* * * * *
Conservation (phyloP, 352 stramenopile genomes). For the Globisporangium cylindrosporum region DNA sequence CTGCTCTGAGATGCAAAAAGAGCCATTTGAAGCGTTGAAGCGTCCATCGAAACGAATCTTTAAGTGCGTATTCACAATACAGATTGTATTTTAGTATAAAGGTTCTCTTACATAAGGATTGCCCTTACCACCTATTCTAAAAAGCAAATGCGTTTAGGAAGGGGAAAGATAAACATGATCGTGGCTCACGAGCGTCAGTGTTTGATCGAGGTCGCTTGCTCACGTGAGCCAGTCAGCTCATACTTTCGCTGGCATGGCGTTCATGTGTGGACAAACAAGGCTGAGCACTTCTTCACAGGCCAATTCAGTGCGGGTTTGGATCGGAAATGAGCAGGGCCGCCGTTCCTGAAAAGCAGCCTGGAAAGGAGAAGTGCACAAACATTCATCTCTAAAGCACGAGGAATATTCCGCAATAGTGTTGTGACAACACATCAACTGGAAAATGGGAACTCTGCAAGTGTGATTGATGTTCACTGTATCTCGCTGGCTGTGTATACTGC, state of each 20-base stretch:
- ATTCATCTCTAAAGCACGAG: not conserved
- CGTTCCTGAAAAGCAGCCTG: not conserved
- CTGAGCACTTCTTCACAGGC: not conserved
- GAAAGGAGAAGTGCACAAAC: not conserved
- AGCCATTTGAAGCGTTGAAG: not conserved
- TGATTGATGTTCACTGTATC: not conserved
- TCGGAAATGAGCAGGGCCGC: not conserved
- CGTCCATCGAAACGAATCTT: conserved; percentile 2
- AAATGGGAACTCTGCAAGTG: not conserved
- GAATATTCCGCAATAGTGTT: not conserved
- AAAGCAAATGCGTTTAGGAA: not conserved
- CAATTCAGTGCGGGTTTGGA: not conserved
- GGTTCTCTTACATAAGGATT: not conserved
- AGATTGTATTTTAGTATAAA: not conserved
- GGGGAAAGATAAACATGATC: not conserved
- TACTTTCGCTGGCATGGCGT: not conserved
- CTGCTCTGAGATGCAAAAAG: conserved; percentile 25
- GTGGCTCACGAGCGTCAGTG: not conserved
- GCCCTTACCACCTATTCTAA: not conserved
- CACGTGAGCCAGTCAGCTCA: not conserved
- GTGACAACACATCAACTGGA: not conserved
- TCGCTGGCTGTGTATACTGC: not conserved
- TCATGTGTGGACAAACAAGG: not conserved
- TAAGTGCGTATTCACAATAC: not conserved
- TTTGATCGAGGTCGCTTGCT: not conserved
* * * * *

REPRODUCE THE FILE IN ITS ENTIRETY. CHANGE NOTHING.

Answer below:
Conservation (phyloP, 352 stramenopile genomes). For the Globisporangium cylindrosporum region DNA sequence CTGCTCTGAGATGCAAAAAGAGCCATTTGAAGCGTTGAAGCGTCCATCGAAACGAATCTTTAAGTGCGTATTCACAATACAGATTGTATTTTAGTATAAAGGTTCTCTTACATAAGGATTGCCCTTACCACCTATTCTAAAAAGCAAATGCGTTTAGGAAGGGGAAAGATAAACATGATCGTGGCTCACGAGCGTCAGTGTTTGATCGAGGTCGCTTGCTCACGTGAGCCAGTCAGCTCATACTTTCGCTGGCATGGCGTTCATGTGTGGACAAACAAGGCTGAGCACTTCTTCACAGGCCAATTCAGTGCGGGTTTGGATCGGAAATGAGCAGGGCCGCCGTTCCTGAAAAGCAGCCTGGAAAGGAGAAGTGCACAAACATTCATCTCTAAAGCACGAGGAATATTCCGCAATAGTGTTGTGACAACACATCAACTGGAAAATGGGAACTCTGCAAGTGTGATTGATGTTCACTGTATCTCGCTGGCTGTGTATACTGC, state of each 20-base stretch:
- ATTCATCTCTAAAGCACGAG: not conserved
- CGTTCCTGAAAAGCAGCCTG: not conserved
- CTGAGCACTTCTTCACAGGC: not conserved
- GAAAGGAGAAGTGCACAAAC: not conserved
- AGCCATTTGAAGCGTTGAAG: not conserved
- TGATTGATGTTCACTGTATC: not conserved
- TCGGAAATGAGCAGGGCCGC: not conserved
- CGTCCATCGAAACGAATCTT: conserved; percentile 2
- AAATGGGAACTCTGCAAGTG: not conserved
- GAATATTCCGCAATAGTGTT: not conserved
- AAAGCAAATGCGTTTAGGAA: not conserved
- CAATTCAGTGCGGGTTTGGA: not conserved
- GGTTCTCTTACATAAGGATT: not conserved
- AGATTGTATTTTAGTATAAA: not conserved
- GGGGAAAGATAAACATGATC: not conserved
- TACTTTCGCTGGCATGGCGT: not conserved
- CTGCTCTGAGATGCAAAAAG: conserved; percentile 25
- GTGGCTCACGAGCGTCAGTG: not conserved
- GCCCTTACCACCTATTCTAA: not conserved
- CACGTGAGCCAGTCAGCTCA: not conserved
- GTGACAACACATCAACTGGA: not conserved
- TCGCTGGCTGTGTATACTGC: not conserved
- TCATGTGTGGACAAACAAGG: not conserved
- TAAGTGCGTATTCACAATAC: not conserved
- TTTGATCGAGGTCGCTTGCT: not conserved